The bank this week released a report, Energy Darwinism II: Why a Low Carbon Future Doesn’t Have to Cost the Earth, comparing a business-as-usual scenario to one where the planet invests heavily in renewables and energy efficiency in the short-term.

The total spend on energy over the next 25 years is found to be “remarkably similar” in both scenarios with the ‘Action’ scenario implying a total spend of $190.2trn compared to $192trn for inaction.

In the greener scenario, the initial spend on renewables and efficiency is gradually paid for over time. Citi suggests that the cost of this initial action will only be an extra 0.1% of global GDP.

Climate chaos

As well as the potential savings, the report describes the liabilities of not acting as “equally vast”.

The cumulative ‘lost’ GDP from the impacts of climate change could be around $44trn by 2060, the report claims.

“We are not climate scientists, nor are we trying to take sides in the global warming debate,” said the report introduction.

“Rather we are trying to take an objective look at the economics of the discussion, to assess the incremental costs and impacts of mitigating the effects of emissions, to see if there is a ‘solution’ which offers global opportunities without penalizing global growth, whether we can afford it (or indeed we can afford not to), and how we could make it happen.

“We believe that that solution does exist. The incremental costs of following a low carbon path are in context limited and seem affordable, the ‘return’ on that investment is acceptable and moreover the likely avoided liabilities are enormous. Given that all things being equal cleaner air has to be preferable to pollution, a very strong “Why would you not?” argument begins to develop.”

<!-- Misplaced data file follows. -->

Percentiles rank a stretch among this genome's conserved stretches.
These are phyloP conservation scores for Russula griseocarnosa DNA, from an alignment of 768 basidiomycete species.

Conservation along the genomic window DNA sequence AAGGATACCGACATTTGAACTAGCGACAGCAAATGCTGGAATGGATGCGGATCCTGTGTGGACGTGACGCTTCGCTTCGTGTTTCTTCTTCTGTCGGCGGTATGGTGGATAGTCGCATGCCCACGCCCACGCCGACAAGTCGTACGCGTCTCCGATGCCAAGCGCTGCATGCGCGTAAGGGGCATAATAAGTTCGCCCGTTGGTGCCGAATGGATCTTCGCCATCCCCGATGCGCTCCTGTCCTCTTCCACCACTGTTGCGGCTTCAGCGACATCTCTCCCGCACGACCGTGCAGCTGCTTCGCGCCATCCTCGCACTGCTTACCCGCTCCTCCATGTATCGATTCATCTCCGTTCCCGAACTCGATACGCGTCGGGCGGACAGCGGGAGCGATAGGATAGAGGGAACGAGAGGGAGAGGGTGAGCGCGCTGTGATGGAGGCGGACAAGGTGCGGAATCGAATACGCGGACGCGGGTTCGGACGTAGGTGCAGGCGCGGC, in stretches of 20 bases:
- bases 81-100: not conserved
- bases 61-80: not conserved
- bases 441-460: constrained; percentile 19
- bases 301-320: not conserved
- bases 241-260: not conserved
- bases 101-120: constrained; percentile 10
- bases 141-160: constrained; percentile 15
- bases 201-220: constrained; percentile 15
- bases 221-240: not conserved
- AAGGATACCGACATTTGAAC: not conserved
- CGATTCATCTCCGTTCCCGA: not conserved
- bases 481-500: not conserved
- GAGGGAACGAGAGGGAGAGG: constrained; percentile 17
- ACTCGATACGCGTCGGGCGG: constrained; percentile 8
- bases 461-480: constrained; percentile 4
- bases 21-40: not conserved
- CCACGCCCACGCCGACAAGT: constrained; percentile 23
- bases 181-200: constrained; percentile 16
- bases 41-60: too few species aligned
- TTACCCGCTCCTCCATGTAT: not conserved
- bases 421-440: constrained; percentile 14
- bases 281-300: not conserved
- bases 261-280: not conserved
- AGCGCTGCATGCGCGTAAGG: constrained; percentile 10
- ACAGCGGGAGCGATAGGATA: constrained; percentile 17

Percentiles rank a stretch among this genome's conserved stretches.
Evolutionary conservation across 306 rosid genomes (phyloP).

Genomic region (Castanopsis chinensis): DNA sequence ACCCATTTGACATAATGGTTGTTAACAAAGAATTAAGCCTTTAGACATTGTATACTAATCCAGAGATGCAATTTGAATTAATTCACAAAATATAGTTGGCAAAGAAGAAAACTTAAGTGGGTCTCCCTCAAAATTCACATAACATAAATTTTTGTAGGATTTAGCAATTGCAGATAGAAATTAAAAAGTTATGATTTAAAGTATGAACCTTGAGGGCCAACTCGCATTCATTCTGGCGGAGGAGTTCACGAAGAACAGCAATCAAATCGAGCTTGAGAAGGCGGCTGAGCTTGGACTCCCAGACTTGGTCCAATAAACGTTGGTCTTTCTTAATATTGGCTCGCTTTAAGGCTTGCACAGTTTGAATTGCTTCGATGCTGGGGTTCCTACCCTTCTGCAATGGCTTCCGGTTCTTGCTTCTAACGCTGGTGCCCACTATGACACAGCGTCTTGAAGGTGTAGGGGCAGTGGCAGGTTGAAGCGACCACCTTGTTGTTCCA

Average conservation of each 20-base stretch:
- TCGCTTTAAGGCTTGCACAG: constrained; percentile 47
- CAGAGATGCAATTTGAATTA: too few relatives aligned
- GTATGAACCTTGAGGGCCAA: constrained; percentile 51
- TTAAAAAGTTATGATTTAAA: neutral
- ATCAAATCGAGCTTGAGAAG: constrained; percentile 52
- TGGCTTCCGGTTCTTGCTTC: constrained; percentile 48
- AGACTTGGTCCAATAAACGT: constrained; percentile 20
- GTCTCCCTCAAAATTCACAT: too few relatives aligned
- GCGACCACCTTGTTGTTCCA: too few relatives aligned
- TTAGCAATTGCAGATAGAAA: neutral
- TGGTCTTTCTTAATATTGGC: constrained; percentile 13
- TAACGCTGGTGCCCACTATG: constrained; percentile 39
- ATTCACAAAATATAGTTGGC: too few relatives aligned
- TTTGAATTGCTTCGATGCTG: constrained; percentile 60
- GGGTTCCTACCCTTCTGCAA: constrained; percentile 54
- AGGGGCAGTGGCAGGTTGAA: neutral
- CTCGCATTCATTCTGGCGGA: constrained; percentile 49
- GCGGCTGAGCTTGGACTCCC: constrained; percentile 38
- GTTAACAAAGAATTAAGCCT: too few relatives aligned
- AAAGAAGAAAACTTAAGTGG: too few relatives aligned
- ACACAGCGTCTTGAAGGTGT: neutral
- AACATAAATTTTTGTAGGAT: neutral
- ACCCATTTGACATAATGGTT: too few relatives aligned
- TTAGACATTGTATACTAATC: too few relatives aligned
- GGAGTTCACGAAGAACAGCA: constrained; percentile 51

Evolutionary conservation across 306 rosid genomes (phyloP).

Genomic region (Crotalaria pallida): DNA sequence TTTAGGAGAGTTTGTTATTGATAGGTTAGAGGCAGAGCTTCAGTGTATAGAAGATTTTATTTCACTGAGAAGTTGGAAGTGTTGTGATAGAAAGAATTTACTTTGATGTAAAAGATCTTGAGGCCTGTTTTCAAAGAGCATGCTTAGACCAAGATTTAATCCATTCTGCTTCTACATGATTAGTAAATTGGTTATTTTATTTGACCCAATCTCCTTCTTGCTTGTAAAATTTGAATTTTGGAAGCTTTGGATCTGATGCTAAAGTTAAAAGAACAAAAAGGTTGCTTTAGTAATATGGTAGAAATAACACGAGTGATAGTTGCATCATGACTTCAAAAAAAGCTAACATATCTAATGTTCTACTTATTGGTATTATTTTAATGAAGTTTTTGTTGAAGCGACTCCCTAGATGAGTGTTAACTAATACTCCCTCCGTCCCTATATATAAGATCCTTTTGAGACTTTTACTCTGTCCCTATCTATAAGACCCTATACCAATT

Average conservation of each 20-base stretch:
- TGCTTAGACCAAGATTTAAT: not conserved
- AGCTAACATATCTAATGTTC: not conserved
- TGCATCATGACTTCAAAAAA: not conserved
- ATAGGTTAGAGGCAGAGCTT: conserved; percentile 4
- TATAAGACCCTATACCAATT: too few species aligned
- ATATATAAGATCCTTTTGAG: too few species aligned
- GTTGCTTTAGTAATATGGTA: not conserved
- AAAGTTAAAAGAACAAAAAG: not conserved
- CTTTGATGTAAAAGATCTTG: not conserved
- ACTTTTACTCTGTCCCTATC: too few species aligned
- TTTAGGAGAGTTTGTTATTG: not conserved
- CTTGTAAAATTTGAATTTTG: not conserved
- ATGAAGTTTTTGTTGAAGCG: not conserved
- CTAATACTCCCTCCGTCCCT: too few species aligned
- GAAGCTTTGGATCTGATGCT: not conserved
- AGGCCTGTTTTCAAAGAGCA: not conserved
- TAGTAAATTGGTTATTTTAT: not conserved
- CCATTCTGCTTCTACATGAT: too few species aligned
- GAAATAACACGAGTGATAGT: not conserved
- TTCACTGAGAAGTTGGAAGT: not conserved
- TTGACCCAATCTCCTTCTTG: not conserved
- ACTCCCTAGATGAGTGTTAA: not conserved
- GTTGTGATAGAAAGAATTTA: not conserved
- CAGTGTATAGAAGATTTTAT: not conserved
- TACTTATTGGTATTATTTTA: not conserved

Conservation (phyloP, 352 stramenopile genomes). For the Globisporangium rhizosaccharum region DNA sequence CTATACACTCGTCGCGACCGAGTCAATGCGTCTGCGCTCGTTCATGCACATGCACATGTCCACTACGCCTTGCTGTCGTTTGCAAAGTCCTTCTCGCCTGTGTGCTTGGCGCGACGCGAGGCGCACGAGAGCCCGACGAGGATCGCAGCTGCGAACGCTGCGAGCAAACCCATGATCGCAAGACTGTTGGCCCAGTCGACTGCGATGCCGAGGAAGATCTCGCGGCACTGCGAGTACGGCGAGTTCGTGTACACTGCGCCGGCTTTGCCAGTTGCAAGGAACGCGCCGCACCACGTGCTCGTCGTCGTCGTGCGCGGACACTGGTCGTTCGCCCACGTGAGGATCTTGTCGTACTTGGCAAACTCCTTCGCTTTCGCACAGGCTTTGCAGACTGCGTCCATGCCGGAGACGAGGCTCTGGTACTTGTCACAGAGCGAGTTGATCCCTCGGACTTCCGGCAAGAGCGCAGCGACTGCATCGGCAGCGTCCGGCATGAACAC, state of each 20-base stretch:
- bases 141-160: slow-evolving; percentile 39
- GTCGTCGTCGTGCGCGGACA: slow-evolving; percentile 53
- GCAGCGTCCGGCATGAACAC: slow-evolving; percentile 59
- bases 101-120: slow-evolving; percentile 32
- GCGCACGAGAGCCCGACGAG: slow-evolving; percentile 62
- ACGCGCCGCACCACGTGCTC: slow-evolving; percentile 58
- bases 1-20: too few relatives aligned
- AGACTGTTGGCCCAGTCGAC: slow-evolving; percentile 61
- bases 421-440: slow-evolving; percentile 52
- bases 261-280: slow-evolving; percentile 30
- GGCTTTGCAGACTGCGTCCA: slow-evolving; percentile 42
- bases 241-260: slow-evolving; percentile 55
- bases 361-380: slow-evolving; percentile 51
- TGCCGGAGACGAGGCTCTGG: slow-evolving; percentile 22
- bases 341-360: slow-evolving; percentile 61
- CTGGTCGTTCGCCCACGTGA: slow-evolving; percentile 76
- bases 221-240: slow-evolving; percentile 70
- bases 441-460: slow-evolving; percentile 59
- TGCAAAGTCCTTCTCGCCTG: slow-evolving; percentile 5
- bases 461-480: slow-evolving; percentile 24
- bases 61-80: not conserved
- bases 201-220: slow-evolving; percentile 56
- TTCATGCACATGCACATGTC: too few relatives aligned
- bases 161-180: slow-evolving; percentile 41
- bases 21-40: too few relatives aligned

These changes envisioned by Citi would also have a profound impact on the global energy mix, with more than 80% of coal reserves having to remain unused, as well as half of gas reserves and a third of oil reserves.

“At current prices, around $100trn of assets could be ‘carbon stranded’”, said the bank.

Having outlined this vision of transformative change in the global energy market, the report questions how it is possible to mobilise the investment needed in the short term.

“There is a clear need for the investment, balanced by enormous investor appetite for these types of investments; the missing link has been the lack of, and quality of, the investment vehicles available”

The report suggests: “Financial markets must innovate to facilitate investment via the creation of new instruments, vehicles and markets……We see the greatest opportunity in the credit markets”.

Earlier this year, Citi itself announced a landmark 10-year $100bn commitment to finance activities that reduce carbon emissions, help communities adapt to climate change and directly finance sustainable infrastructure such as green housing.

Brad Allen

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